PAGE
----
Robert Lucas, Jr.
September 15, 1937 |
Yakima, Washington, USA
|Institution||Carnegie Mellon University
University of Chicago
|School/tradition||New classical macroeconomics|
|Alma mater||University of Chicago|
H. Gregg Lewis
|Influenced||Thomas J. Sargent
William A. Barnett
|Awards||Nobel Memorial Prize in Economic Sciences (1995)|
|Information at IDEAS/RePEc|
|Part of a series on the|
Robert Emerson Lucas, Jr. (born September 15, 1937) is an American economist at the University of Chicago. He received the Nobel Memorial Prize in Economic Sciences in 1995. He was regarded by N. Gregory Mankiw as "the most influential macroeconomist of the last quarter of the 20th century."
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He was born in 1937, in Yakima, Washington, the oldest child of Robert Emerson Lucas and Jane Templeton Lucas.
He received his B.A. in History in 1959 and Ph.D. in Economics in 1964, both from the University of Chicago. He taught at the Graduate School of Industrial Administration (now Tepper School of Business) at Carnegie Mellon University until 1975, when he returned to the University of Chicago.
His ex-wife, Rita Lucas, upon their divorce in 1988, had a clause placed in their divorce settlement that she would receive half of any Nobel Prize won by Lucas in the next seven years. When Lucas did win the Nobel Prize in 1995 (falling just within the time limit), she was awarded half of the prize money. He has lived with Nancy Stokey. They have collaborated in papers on growth theory, public finance, and monetary theory.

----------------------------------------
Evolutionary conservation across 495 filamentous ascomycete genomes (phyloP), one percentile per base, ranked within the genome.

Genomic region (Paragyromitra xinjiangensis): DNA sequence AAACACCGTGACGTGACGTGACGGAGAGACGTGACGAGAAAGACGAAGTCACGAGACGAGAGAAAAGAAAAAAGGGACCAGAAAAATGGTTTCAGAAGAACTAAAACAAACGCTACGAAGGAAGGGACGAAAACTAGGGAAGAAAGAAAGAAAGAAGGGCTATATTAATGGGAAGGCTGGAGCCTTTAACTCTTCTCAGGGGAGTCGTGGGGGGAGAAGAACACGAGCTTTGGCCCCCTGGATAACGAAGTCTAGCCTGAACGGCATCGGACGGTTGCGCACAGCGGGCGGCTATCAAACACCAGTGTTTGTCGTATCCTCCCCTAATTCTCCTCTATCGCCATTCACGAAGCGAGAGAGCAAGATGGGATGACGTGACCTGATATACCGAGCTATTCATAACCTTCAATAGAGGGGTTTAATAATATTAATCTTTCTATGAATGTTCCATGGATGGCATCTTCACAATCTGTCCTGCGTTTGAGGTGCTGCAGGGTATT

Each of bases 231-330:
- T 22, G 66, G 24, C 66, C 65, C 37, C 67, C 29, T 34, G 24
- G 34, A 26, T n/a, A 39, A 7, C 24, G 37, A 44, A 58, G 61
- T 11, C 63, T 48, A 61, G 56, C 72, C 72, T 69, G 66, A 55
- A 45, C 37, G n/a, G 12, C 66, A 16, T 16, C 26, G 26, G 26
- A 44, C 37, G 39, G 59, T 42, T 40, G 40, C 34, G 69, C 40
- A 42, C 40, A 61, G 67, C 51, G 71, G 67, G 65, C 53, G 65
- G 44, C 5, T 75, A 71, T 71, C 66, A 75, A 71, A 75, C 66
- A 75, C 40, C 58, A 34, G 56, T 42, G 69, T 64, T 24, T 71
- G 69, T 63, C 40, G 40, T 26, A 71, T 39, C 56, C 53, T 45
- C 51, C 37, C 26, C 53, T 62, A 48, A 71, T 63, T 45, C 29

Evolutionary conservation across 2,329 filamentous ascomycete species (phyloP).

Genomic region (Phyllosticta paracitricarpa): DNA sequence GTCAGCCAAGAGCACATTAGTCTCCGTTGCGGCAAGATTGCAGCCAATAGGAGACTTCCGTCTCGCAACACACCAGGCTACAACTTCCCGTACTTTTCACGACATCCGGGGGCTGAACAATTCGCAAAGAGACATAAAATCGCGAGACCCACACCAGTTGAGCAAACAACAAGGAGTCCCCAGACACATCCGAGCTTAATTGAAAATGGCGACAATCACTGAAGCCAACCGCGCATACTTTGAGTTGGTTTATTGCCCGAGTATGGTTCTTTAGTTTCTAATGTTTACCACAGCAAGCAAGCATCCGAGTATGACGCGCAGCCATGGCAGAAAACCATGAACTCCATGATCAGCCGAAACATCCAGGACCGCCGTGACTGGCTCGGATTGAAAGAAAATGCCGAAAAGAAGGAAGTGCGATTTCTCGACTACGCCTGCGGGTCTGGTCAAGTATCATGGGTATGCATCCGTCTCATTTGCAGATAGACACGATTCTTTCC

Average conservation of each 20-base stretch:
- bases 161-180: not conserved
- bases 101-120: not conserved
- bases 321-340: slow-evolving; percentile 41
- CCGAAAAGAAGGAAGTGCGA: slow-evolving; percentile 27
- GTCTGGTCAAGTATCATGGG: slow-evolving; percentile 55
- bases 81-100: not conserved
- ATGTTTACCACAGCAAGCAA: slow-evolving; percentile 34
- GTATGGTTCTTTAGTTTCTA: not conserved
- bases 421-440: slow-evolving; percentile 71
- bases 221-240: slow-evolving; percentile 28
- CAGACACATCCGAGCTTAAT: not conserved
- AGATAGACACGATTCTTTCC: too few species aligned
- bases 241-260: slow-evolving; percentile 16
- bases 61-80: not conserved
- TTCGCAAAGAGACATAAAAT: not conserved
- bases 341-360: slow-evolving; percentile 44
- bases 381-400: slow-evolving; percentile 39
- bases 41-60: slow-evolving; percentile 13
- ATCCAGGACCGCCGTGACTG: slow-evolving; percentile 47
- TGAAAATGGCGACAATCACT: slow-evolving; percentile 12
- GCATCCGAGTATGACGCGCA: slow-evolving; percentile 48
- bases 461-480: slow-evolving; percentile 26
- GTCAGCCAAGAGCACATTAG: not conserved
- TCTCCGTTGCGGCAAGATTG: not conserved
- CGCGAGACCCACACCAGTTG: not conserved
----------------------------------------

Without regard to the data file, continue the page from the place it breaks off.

Lucas studied Economics for his PhD on "quasi-Marxist" grounds. He believed that economics was the true driver of history, and so he planned to fully immerse himself in economics and then migrate back to the history department.
Robert Lucas has three sons, Stephen Lucas and Joseph Lucas.
A collection of Lucas' papers are housed at the Rubenstein Library at Duke University.
Lucas is well known for his investigations into the implications of the assumption of rational expectations. Lucas (1972) incorporates the idea of rational expectations into a dynamic general equilibrium model. The agents in Lucas's model are rational: based on the available information, they form expectations about future prices and quantities, and based on these expectations they act to maximize their expected lifetime utility. He also provide sound theoretical fundamental to Milton Friedman and Edmund Phelps's view of the long-run neutrality of money, and provide an explanation of the correlation between output and inflation, depicted by the Phillips curve.
Lucas (1976) challenged the foundations of macroeconomic theory (previously dominated by the Keynesian economics approach), arguing that a macroeconomic model should be built as an aggregated version of microeconomic models (while noting that aggregation in the theoretical sense may not be possible within a given model). He developed the "Lucas critique" of economic policymaking, which holds that relationships that appear to hold in the economy, such as an apparent relationship between inflation and unemployment, could change in response to changes in economic policy. This led to the development of new classical macroeconomics and the drive towards microeconomic foundations for macroeconomic theory.